Russia and Ukraine announced the exchange of hundreds of prisoners of war on Wednesday, resuming the carefully choreographed trading of captives only a week after Moscow accused Kyiv of shooting down a Russian military transport plane that it said was carrying dozens of Ukrainian prisoners of war on their way to be exchanged.
The cause of the crash, which occurred in Russia’s Belgorod region near the border with Ukraine last week, remains unknown. Ukrainian officials have neither confirmed nor denied responsibility, have called for an international investigation and said that the Russians had offered no conclusive evidence that prisoners were on the flight.
After the crash, families of Ukrainian prisoners worried publicly that the episode might imperil one of the few diplomatic channels left between the two countries, making it less likely that they would see their loved ones again.
But the process of exchanging prisoners, while at times slowed down, has endured even during the most trying moments of a war that has stretched on for nearly two years.
The trade on Wednesday was the 50th exchange between the two nations since the war began, and more than 3,000 Ukrainian soldiers and civilians have returned home, according to Ukrainian officials. While Russia has not disclosed a total number, at least 1,200 soldiers have been returned, according to statements by the country’s officials.
President Volodymyr Zelensky of Ukraine, who announced the trade in a statement on social media, said 207 soldiers and civilians had been returned. The returnees range in age from 20 to 61.
“We return in spite of everything,” Mr. Zelensky wrote in the statement. “We remember each and every captive.”
Ukraine’s Coordination Headquarters for the Treatment of Prisoners of War said that 36 of the returned Ukrainians had “injuries or serious illnesses.”
The Russian Ministry of Defense said that 195 of its soldiers had been returned and would be transferred for medical care. The ministry said that an equal number of Ukrainians had been returned. There was no immediate explanation for the discrepancy between its figures and those announced by Mr. Zelensky. It also noted the role of the United Arab Emirates in helping broker the deal.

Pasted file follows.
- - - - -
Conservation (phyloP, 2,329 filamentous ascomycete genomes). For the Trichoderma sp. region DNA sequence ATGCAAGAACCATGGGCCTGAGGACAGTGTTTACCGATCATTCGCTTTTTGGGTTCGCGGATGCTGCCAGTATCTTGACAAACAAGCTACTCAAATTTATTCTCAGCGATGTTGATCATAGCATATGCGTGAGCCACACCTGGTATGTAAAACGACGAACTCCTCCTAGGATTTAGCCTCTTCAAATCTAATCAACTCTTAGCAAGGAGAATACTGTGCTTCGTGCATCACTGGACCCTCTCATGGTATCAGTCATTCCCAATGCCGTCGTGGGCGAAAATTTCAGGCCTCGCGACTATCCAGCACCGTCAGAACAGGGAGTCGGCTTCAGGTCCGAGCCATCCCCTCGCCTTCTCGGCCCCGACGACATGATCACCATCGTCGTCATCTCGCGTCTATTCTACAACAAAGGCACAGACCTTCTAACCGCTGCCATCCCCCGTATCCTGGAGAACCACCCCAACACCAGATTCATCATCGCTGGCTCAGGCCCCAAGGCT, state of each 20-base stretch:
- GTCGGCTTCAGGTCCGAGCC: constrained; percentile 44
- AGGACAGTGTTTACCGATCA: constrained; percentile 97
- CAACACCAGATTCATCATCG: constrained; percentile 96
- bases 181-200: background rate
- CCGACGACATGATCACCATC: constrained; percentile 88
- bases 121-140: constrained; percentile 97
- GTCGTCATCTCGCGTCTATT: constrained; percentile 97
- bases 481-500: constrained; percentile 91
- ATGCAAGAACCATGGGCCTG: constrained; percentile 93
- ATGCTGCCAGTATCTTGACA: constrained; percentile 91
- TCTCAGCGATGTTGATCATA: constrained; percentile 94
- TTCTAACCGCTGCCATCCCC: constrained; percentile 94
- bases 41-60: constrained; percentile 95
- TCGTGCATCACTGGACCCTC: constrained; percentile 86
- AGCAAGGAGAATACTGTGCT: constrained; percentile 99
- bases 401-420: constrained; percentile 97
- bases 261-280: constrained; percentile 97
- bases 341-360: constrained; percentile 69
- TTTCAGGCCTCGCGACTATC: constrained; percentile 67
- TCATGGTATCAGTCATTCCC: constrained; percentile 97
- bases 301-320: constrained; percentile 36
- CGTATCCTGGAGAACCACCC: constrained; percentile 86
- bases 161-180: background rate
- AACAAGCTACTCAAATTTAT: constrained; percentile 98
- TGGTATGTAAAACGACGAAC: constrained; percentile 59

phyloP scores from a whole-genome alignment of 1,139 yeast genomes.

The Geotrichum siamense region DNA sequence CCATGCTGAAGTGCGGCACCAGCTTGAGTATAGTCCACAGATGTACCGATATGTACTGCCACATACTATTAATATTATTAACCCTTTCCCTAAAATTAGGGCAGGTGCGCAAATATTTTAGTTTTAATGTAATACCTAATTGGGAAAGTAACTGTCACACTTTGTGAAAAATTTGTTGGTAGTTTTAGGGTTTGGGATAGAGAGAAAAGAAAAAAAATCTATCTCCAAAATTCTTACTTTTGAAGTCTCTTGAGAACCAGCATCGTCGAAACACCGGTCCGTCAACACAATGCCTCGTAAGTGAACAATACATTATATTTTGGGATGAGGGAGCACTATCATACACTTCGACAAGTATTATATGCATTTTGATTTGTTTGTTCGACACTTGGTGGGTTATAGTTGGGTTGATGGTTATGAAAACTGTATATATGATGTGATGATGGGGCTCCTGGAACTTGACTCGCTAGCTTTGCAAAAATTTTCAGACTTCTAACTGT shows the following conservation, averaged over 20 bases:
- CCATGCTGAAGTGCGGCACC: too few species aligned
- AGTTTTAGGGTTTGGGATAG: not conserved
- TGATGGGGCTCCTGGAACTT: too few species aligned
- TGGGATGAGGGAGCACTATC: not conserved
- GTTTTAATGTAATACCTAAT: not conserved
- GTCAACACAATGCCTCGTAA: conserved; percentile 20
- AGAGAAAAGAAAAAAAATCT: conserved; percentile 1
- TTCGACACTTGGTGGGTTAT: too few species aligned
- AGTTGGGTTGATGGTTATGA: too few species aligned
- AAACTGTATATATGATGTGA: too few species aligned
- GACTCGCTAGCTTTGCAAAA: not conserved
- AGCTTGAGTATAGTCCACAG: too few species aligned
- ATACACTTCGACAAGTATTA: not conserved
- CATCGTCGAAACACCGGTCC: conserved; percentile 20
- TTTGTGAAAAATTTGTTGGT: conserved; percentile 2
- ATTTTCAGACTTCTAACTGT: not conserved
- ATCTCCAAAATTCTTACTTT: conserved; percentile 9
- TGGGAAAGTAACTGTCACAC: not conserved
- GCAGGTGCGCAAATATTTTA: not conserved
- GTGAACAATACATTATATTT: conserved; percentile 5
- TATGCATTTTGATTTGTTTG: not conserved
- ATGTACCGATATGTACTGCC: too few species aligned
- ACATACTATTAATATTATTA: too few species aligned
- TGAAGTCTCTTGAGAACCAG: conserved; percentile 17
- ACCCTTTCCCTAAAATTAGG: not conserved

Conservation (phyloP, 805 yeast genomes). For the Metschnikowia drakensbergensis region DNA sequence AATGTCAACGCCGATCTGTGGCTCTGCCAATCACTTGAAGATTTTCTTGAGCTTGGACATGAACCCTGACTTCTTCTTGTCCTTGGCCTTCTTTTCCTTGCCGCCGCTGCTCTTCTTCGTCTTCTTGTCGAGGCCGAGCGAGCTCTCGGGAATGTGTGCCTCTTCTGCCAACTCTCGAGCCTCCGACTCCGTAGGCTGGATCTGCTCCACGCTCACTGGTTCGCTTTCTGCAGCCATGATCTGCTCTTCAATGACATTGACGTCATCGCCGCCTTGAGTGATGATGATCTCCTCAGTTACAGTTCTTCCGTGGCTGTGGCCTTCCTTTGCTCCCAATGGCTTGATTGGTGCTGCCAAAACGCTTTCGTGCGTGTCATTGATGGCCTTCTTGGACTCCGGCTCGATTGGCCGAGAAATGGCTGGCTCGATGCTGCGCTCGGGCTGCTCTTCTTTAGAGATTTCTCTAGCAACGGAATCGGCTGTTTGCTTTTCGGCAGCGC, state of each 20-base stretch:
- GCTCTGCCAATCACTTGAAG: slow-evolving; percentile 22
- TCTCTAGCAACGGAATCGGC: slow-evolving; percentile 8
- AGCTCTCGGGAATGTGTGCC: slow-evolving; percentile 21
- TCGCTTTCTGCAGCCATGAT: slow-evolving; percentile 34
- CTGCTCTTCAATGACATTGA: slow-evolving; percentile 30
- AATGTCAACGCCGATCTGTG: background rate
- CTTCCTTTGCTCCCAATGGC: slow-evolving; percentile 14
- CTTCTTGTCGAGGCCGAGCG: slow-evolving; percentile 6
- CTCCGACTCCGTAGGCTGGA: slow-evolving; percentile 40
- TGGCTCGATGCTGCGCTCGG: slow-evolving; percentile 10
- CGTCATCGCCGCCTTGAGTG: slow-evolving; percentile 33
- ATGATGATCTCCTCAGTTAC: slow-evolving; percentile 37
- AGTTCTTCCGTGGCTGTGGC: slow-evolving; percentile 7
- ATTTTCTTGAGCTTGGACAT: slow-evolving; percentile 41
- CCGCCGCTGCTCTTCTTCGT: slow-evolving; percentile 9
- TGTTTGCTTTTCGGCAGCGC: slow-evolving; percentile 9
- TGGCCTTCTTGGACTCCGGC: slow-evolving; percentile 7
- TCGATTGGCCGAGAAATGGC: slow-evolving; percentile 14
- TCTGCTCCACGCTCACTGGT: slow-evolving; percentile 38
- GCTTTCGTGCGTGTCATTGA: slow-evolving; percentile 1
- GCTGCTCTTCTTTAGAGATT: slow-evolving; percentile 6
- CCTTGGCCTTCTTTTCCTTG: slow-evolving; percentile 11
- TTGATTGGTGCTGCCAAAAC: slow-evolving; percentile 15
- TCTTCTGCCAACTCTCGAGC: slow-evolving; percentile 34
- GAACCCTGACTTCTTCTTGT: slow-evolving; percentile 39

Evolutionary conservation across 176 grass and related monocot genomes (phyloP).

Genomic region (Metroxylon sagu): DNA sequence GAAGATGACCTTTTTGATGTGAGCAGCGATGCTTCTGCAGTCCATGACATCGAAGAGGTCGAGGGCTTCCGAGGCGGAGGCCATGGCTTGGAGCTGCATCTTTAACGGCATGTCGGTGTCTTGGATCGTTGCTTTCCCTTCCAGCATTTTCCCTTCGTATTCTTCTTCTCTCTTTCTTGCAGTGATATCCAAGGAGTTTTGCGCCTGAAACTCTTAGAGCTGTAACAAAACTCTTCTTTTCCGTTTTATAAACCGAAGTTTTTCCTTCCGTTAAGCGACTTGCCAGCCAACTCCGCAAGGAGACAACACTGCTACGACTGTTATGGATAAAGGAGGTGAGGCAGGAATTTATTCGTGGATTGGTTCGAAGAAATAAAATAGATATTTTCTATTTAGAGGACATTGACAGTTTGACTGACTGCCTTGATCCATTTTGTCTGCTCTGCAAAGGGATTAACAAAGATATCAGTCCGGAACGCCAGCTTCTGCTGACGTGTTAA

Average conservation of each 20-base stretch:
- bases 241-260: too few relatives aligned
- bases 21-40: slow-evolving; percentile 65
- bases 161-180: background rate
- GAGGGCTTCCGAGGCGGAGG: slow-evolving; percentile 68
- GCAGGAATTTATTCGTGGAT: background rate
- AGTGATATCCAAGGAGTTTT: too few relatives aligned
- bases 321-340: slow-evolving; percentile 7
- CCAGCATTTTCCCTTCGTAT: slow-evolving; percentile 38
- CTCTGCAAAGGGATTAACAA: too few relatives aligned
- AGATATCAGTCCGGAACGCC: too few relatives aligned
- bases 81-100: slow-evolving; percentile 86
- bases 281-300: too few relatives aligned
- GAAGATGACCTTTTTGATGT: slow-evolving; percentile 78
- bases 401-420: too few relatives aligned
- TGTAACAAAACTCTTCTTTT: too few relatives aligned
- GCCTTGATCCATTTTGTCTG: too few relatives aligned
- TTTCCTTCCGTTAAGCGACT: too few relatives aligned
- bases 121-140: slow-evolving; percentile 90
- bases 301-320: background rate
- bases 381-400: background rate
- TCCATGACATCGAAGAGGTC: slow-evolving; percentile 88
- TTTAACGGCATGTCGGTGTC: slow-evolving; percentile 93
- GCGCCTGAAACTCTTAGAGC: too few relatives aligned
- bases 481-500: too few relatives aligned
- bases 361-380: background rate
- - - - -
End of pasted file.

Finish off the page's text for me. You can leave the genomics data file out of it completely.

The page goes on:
The relationship between Russia and the Emirates has grown closer in recent years, with President Vladimir V. Putin of Russia making a high-profile visit to the country’s capital, Abu Dhabi, in December.
The exchange, however, offered no immediate clues about the mystery surrounding the downed Russian airplane or about whether Ukrainian prisoners were onboard, as Russia claims.
The Ukrainian news media reported that none of the people returned on Wednesday were on a list of 65 prisoners the Russians claimed were killed in the crash.
Neither side has presented evidence about the crash, even as they have highlighted the incident as proof of the other side’s malign intent.
Speaking at a meeting with his supporters on Wednesday in Moscow, Mr. Putin said that Russian investigators “had established it exactly” that the plane was shot down using the American Patriot air defense system. Last week, he said that he did not know whether the Ukrainians had deliberately shot down the plane knowing that their own soldiers were onboard, but that it was still a crime.
Ukraine has been stepping up its assaults inside Russia and often publicly acknowledging attacks on military targets. After the plane crashed, the Ukrainians asserted a right to shoot down Russian military planes in the border region and said that Russia had not informed them that a plane carrying prisoners would be flying in the area. But it has stopped short of taking responsibility for shooting down the plane. Russia has said that Ukraine was informed about the flight.
Ukrainian officials have said it is strange that a week after the crash, Russia has not released any visual evidence of the bodies of Ukrainian prisoners it claims were killed in the crash.
Kyrylo Budanov, the head of Ukrainian military intelligence, has said that the Ukrainians do not have a full understanding of who was on the plane, but that the way the Russians have handled the episode raised many questions.
“If it happened as Russia claims, why did Russia hide the bodies for several days and why is it still hiding them?” he said. “It should have shown them to the whole world: ‘Look, the Ukrainians are murderers.’ But there are no bodies — there is nothing.”
Ivan Nechepurenko contributed reporting.